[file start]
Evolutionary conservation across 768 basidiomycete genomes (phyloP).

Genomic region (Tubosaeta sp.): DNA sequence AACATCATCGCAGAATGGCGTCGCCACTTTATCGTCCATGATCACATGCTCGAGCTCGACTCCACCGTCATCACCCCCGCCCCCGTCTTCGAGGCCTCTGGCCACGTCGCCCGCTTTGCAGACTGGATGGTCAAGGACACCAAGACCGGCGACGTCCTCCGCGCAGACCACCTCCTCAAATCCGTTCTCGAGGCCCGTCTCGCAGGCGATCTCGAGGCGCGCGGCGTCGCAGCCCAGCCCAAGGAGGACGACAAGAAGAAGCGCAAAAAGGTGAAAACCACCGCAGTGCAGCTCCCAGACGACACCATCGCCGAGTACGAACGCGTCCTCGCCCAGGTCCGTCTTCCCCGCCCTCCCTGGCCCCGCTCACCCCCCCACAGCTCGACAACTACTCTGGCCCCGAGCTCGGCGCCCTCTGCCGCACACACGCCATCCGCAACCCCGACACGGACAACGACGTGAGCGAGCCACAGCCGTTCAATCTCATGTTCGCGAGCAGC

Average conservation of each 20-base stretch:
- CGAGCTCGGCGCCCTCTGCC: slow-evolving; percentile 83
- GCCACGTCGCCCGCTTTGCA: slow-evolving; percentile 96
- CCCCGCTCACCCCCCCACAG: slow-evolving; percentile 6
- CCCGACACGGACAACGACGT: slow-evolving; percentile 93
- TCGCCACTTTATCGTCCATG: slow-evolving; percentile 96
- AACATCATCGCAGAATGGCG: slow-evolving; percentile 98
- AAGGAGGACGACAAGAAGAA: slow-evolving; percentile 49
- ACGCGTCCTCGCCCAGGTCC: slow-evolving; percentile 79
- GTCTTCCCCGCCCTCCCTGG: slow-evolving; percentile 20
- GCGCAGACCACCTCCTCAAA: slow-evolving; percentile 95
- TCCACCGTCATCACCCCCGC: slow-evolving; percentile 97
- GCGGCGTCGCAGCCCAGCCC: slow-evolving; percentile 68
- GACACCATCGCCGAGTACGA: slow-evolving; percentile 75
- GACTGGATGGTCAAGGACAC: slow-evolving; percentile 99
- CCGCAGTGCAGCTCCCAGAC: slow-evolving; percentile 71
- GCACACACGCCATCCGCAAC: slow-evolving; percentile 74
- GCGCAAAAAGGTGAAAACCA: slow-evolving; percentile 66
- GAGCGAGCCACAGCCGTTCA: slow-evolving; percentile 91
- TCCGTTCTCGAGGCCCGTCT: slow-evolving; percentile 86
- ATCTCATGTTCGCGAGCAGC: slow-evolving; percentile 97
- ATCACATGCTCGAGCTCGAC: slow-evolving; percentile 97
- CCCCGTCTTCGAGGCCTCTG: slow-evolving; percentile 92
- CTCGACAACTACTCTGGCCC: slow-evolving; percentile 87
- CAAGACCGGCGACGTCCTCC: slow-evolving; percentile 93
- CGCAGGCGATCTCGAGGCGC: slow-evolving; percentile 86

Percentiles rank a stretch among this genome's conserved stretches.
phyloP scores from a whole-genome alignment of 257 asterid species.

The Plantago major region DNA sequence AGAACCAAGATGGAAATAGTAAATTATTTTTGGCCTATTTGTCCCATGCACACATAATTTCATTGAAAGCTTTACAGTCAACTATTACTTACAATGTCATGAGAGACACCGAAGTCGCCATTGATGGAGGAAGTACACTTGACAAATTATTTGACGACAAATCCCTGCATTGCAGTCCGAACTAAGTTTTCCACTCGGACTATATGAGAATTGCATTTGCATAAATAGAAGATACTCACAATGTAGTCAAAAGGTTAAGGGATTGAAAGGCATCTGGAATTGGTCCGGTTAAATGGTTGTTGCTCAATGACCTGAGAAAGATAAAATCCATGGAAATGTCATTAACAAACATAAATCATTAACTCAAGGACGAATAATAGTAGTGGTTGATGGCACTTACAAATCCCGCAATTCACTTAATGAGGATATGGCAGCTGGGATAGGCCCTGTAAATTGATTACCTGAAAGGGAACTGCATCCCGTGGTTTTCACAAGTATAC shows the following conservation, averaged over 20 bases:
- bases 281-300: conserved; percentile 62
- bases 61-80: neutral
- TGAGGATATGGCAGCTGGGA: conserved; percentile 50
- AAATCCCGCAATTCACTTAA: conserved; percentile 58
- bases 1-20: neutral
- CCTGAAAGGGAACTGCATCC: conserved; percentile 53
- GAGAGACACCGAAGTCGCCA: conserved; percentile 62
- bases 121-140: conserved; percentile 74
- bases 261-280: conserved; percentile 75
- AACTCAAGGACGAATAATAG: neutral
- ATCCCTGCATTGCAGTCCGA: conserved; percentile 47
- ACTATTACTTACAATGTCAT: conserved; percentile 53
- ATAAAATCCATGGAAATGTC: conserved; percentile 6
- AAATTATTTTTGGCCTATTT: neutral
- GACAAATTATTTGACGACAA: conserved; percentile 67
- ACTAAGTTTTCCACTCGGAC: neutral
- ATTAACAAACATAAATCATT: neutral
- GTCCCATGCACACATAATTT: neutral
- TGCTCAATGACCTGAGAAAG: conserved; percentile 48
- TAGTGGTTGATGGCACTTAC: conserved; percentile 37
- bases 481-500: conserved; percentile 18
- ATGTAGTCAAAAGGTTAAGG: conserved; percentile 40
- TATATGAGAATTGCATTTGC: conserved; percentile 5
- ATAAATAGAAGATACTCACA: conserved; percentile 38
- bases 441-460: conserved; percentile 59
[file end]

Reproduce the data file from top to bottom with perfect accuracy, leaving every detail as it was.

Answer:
Evolutionary conservation across 768 basidiomycete genomes (phyloP).

Genomic region (Tubosaeta sp.): DNA sequence AACATCATCGCAGAATGGCGTCGCCACTTTATCGTCCATGATCACATGCTCGAGCTCGACTCCACCGTCATCACCCCCGCCCCCGTCTTCGAGGCCTCTGGCCACGTCGCCCGCTTTGCAGACTGGATGGTCAAGGACACCAAGACCGGCGACGTCCTCCGCGCAGACCACCTCCTCAAATCCGTTCTCGAGGCCCGTCTCGCAGGCGATCTCGAGGCGCGCGGCGTCGCAGCCCAGCCCAAGGAGGACGACAAGAAGAAGCGCAAAAAGGTGAAAACCACCGCAGTGCAGCTCCCAGACGACACCATCGCCGAGTACGAACGCGTCCTCGCCCAGGTCCGTCTTCCCCGCCCTCCCTGGCCCCGCTCACCCCCCCACAGCTCGACAACTACTCTGGCCCCGAGCTCGGCGCCCTCTGCCGCACACACGCCATCCGCAACCCCGACACGGACAACGACGTGAGCGAGCCACAGCCGTTCAATCTCATGTTCGCGAGCAGC

Average conservation of each 20-base stretch:
- CGAGCTCGGCGCCCTCTGCC: slow-evolving; percentile 83
- GCCACGTCGCCCGCTTTGCA: slow-evolving; percentile 96
- CCCCGCTCACCCCCCCACAG: slow-evolving; percentile 6
- CCCGACACGGACAACGACGT: slow-evolving; percentile 93
- TCGCCACTTTATCGTCCATG: slow-evolving; percentile 96
- AACATCATCGCAGAATGGCG: slow-evolving; percentile 98
- AAGGAGGACGACAAGAAGAA: slow-evolving; percentile 49
- ACGCGTCCTCGCCCAGGTCC: slow-evolving; percentile 79
- GTCTTCCCCGCCCTCCCTGG: slow-evolving; percentile 20
- GCGCAGACCACCTCCTCAAA: slow-evolving; percentile 95
- TCCACCGTCATCACCCCCGC: slow-evolving; percentile 97
- GCGGCGTCGCAGCCCAGCCC: slow-evolving; percentile 68
- GACACCATCGCCGAGTACGA: slow-evolving; percentile 75
- GACTGGATGGTCAAGGACAC: slow-evolving; percentile 99
- CCGCAGTGCAGCTCCCAGAC: slow-evolving; percentile 71
- GCACACACGCCATCCGCAAC: slow-evolving; percentile 74
- GCGCAAAAAGGTGAAAACCA: slow-evolving; percentile 66
- GAGCGAGCCACAGCCGTTCA: slow-evolving; percentile 91
- TCCGTTCTCGAGGCCCGTCT: slow-evolving; percentile 86
- ATCTCATGTTCGCGAGCAGC: slow-evolving; percentile 97
- ATCACATGCTCGAGCTCGAC: slow-evolving; percentile 97
- CCCCGTCTTCGAGGCCTCTG: slow-evolving; percentile 92
- CTCGACAACTACTCTGGCCC: slow-evolving; percentile 87
- CAAGACCGGCGACGTCCTCC: slow-evolving; percentile 93
- CGCAGGCGATCTCGAGGCGC: slow-evolving; percentile 86

Percentiles rank a stretch among this genome's conserved stretches.
phyloP scores from a whole-genome alignment of 257 asterid species.

The Plantago major region DNA sequence AGAACCAAGATGGAAATAGTAAATTATTTTTGGCCTATTTGTCCCATGCACACATAATTTCATTGAAAGCTTTACAGTCAACTATTACTTACAATGTCATGAGAGACACCGAAGTCGCCATTGATGGAGGAAGTACACTTGACAAATTATTTGACGACAAATCCCTGCATTGCAGTCCGAACTAAGTTTTCCACTCGGACTATATGAGAATTGCATTTGCATAAATAGAAGATACTCACAATGTAGTCAAAAGGTTAAGGGATTGAAAGGCATCTGGAATTGGTCCGGTTAAATGGTTGTTGCTCAATGACCTGAGAAAGATAAAATCCATGGAAATGTCATTAACAAACATAAATCATTAACTCAAGGACGAATAATAGTAGTGGTTGATGGCACTTACAAATCCCGCAATTCACTTAATGAGGATATGGCAGCTGGGATAGGCCCTGTAAATTGATTACCTGAAAGGGAACTGCATCCCGTGGTTTTCACAAGTATAC shows the following conservation, averaged over 20 bases:
- bases 281-300: conserved; percentile 62
- bases 61-80: neutral
- TGAGGATATGGCAGCTGGGA: conserved; percentile 50
- AAATCCCGCAATTCACTTAA: conserved; percentile 58
- bases 1-20: neutral
- CCTGAAAGGGAACTGCATCC: conserved; percentile 53
- GAGAGACACCGAAGTCGCCA: conserved; percentile 62
- bases 121-140: conserved; percentile 74
- bases 261-280: conserved; percentile 75
- AACTCAAGGACGAATAATAG: neutral
- ATCCCTGCATTGCAGTCCGA: conserved; percentile 47
- ACTATTACTTACAATGTCAT: conserved; percentile 53
- ATAAAATCCATGGAAATGTC: conserved; percentile 6
- AAATTATTTTTGGCCTATTT: neutral
- GACAAATTATTTGACGACAA: conserved; percentile 67
- ACTAAGTTTTCCACTCGGAC: neutral
- ATTAACAAACATAAATCATT: neutral
- GTCCCATGCACACATAATTT: neutral
- TGCTCAATGACCTGAGAAAG: conserved; percentile 48
- TAGTGGTTGATGGCACTTAC: conserved; percentile 37
- bases 481-500: conserved; percentile 18
- ATGTAGTCAAAAGGTTAAGG: conserved; percentile 40
- TATATGAGAATTGCATTTGC: conserved; percentile 5
- ATAAATAGAAGATACTCACA: conserved; percentile 38
- bases 441-460: conserved; percentile 59